The Mature Woman Hosteler
by Marcie Miller
Mount Eccles Court Hostel in Dublin offers good value and a quiet location on a lovely Georgian row. Photo by Marcie Miller
Sure, I’d like to stay in a private villa and have my every whim attended to by a handsome houseboy, but my budget doesn’t allow for that. And if I have to chose between traveling on the cheap or staying home, I’m going to pick on the cheap every time. One way I’ve found to do this is hostels—they’re not just for kids anymore.
For my most recent trip to Ireland I choose a combination of hostels and housesitting, enabling me to stay in Ireland for three months for less than I would pay for housing back home in the Pacific Northwest. Many people moan that they can’t afford to travel, but they don’t stop to actually run the numbers. It’s more doable than you think.
Hostels can be booked online before heading off on your trip, and I find this takes a lot of stress out of arrivals. There’s nothing worse than dragging your rolling luggage (or backpack) up and down cobblestone streets looking for a place to lay your head for the night. Particularly in the cities of Europe in the summer, bed space is at a premium.
Besides booking ahead, there are few things you can do to make your hostelling experience more comfortable and enjoyable.
1. Choose an all-female room, with as few beds as possible. Many hostels offer mixed dorms, but I advise against this. Let’s face it, boys are noisy and smelly. And hostel dorms don’t have separate dressing rooms, so privacy is tricky. Smaller rooms will also be quieter. Four to six beds are pretty standard.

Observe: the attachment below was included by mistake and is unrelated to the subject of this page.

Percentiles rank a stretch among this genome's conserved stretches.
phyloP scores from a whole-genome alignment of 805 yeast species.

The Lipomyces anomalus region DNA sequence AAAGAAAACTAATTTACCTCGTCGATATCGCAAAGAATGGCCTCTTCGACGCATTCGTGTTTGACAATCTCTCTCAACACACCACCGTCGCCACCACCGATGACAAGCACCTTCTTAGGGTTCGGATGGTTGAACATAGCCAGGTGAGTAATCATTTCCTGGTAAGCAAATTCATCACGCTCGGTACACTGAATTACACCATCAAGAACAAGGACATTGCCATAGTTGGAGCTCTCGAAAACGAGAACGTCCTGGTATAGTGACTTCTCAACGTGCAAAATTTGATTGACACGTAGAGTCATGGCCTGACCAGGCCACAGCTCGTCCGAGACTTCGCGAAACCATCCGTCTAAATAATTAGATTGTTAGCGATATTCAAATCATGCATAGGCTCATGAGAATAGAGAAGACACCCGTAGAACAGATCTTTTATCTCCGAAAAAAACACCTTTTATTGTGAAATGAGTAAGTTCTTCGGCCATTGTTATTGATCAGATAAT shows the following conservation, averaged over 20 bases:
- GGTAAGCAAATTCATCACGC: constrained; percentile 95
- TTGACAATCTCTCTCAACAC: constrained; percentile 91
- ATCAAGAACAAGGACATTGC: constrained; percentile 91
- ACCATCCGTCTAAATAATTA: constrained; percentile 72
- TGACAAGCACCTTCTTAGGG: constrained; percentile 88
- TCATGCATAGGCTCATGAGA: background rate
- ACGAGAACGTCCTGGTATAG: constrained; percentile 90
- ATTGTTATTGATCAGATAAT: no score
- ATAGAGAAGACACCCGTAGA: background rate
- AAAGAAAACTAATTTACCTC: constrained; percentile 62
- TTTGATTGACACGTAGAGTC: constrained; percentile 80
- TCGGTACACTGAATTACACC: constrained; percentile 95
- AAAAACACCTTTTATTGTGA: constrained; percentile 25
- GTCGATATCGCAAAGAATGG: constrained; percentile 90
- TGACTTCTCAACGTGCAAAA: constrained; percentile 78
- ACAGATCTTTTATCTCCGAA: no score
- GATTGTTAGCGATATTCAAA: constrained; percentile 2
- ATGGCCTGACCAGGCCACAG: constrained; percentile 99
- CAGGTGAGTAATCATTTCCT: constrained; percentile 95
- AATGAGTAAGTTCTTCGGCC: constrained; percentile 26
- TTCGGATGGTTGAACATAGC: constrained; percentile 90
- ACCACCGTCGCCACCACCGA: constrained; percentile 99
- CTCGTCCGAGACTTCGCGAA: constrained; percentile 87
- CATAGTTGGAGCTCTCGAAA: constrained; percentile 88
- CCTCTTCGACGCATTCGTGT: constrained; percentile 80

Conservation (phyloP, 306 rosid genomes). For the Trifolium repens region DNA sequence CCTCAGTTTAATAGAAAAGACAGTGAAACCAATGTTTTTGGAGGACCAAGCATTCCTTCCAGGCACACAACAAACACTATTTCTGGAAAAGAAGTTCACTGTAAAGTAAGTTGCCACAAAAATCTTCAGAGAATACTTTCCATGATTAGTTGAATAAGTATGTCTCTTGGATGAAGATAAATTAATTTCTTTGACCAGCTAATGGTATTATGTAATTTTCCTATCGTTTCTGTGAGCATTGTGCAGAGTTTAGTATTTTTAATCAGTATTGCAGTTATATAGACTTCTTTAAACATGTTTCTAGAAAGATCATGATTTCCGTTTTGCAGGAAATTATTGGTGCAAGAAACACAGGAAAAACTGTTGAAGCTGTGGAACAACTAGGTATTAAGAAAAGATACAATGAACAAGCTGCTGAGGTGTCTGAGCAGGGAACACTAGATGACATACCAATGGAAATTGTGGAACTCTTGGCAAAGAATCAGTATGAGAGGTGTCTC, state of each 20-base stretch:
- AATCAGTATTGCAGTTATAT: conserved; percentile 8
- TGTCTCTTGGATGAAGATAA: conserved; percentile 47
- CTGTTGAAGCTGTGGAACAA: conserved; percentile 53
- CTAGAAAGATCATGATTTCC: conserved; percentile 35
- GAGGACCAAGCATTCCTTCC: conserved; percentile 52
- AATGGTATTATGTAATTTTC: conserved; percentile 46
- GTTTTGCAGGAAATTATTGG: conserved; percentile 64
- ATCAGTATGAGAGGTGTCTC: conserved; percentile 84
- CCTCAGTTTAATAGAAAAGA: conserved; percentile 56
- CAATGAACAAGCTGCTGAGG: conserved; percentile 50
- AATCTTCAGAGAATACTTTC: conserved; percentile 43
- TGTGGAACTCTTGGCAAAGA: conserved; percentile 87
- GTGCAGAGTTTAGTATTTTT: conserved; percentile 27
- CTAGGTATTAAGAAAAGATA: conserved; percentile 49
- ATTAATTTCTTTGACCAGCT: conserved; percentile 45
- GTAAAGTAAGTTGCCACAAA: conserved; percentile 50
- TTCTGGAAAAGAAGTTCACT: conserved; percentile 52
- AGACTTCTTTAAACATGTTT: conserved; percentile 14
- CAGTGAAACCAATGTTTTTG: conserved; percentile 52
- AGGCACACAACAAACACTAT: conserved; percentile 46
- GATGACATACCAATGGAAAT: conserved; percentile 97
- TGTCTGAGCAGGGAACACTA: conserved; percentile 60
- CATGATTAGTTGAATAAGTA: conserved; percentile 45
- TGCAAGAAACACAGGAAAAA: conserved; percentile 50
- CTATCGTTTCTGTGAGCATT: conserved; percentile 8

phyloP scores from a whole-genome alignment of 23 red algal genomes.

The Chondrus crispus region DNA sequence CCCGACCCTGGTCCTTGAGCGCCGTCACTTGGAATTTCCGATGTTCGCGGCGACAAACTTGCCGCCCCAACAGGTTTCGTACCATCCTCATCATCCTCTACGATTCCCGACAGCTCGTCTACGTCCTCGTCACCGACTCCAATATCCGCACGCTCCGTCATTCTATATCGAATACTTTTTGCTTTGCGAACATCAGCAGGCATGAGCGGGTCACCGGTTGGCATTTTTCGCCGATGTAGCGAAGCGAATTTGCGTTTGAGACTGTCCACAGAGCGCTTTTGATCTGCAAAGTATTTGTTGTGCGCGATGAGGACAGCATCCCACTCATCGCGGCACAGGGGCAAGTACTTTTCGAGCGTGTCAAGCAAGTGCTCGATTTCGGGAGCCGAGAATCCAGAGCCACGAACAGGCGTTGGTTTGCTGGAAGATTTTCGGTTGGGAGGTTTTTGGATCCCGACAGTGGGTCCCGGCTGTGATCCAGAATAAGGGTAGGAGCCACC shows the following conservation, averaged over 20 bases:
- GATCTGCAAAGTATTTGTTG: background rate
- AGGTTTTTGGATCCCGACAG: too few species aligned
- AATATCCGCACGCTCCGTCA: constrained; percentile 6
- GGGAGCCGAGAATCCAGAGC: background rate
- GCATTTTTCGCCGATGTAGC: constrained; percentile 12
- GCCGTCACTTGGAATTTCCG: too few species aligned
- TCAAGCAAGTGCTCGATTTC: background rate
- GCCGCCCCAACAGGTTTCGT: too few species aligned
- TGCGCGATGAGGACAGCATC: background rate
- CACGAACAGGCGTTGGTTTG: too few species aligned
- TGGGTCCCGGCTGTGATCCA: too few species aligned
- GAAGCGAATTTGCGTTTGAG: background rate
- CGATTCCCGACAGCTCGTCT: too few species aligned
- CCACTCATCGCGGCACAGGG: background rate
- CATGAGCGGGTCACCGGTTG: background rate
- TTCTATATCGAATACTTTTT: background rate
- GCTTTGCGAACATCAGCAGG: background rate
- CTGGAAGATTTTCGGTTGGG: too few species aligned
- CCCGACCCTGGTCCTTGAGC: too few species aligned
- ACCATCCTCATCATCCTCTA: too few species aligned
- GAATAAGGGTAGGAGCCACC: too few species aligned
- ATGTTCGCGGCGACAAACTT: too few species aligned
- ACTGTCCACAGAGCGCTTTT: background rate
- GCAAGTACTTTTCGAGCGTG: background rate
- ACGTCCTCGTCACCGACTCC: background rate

2. Choose an ensuite room if possible. It will cost you a bit more, but it’s worth it to not have to traipse down the hall to use the toilet or shower.
3. Check in early and grab a lower bunk. That’s right—bunk. Bunk beds are the norm in hostels, but climbing up to the upper berth may not suit less nimble travelers. That said, the lower bunks can be quite low, so if you’re at all claustrophobic, go for the upper bunk. Another advantage of the lower bunk is that you can curtain it off for further privacy. Just tuck a towel or sarong into the edge of the upper bunk, or use an elastic laundry line as a curtain rod. It makes a very cosy private space.
4. Make friends with your roommates. There is a camaraderie among hostelers that you don’t get in more upscale accommodations, regardless of age. Your roomies may be college girls, workers in temporary housing, or fellow mature travelers. Get to know them and before you know it you’ll be heading to the pubs together, sharing shampoo or even making plans to travel together.
5. Bring earplugs and a sleep mask. Some people can sleep through anything, but if you’re a light sleeper, consider noise- and light-blocking aids. There is likely to be people coming in to the room after what you consider bedtime, so you need to be prepared for that. Most hostels provide sheets, with towels and even hairdryers available by request.
6. Once in a while, upgrade to a private room. Yes, most hostels offer private rooms. They are more expensive, but you still get the benefit of the group kitchen facilities and other hostel amenities. You might even consider sharing a twin private room with one of your new hostel friends. Private rooms are also a great opportunity to do your handwashing and hang it up without fear of younger women snickering at your “granny panties.”
Marcie Miller provides travel tips and tales on her website, Passport and Pen (www.passportandpen.com)
For more information on hostels have a look at these pages:
How to find cheap hostel beds when you travel
Why I love budget hostel accommodation